In his first appearance in front of the media since last fall, Michigan tight end Colston Loveland looked the part as the newly minted leader of the tight end room — seemingly composed and measured beyond his sophomore standing.
For Loveland, however, there hasn’t been some profound inner discovery, just a reliance on the system he’s now spent a year in.
“I guess I don’t ever really feel that way. It’s different here,” Loveland said. “We all just get together like — no matter a senior, a freshman, everyone’s just so, so tight, and we’ll help each other out. Everyone’s so willing to help each other that it really doesn’t seem like anyone’s too young or too old.”
Loveland is just the latest underclassmen to have flourished into a big role for the Michigan Wolverines. J.J McCarthy and Donovan Edwards, among others, took the reigns and excelled last season.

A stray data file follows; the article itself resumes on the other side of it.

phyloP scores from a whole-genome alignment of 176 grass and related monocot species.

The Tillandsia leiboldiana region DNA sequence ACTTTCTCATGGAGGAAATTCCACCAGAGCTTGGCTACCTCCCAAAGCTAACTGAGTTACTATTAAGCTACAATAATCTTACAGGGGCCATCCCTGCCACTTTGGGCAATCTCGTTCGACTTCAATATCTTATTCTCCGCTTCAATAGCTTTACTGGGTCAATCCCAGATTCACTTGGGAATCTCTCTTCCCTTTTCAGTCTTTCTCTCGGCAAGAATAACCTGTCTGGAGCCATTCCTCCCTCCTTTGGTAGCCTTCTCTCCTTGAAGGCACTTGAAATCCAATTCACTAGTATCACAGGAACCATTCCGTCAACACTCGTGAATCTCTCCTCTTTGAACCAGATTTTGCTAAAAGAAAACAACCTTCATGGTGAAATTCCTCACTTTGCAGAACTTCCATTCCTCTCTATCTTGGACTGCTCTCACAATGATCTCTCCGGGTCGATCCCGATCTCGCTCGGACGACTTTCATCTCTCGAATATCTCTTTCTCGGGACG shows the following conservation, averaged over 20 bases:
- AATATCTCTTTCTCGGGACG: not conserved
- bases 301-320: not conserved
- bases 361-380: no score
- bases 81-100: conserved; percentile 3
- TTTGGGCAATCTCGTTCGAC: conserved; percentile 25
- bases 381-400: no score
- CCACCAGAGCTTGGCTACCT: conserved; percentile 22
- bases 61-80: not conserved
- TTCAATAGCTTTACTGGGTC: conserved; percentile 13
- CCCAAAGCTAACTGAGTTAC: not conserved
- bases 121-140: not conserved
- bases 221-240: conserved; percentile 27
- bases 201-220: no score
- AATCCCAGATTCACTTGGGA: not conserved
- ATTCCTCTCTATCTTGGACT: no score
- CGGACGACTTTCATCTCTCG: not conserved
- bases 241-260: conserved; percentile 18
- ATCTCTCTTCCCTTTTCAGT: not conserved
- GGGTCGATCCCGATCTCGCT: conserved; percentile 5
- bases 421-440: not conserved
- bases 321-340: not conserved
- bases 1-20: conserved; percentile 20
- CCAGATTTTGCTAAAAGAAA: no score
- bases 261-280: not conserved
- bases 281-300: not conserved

When asked what fuels that desire to support each other, Loveland said it all starts day one.
“When you’re younger and you come in here, you’ll know,” Loveland said. “Keep your head on straight, lock in, don’t act like you’re grown now, you know what I’m saying? They do a good job with that for us. It’s time to grow up, so it’s never like you feel like someone’s a little younger than they are or shouldn’t be here. Everyone’s always locked in and knows what they need to do.”
With the departures of Erick All via transfer and Luke Schoonmaker via the NFL Draft, Loveland is the near-presumptive No. 1 tight end headed into the fall. In his brief time last season at the head of the pack, he showed plenty of promise — being named offensive freshman of the week in six games, including against Ohio State.
With a substantial role in the offering for 2023, Loveland will undoubtedly rely more than ever on the guys around him to keep a level head, and he has as good a locker room as you can get for a situation like his.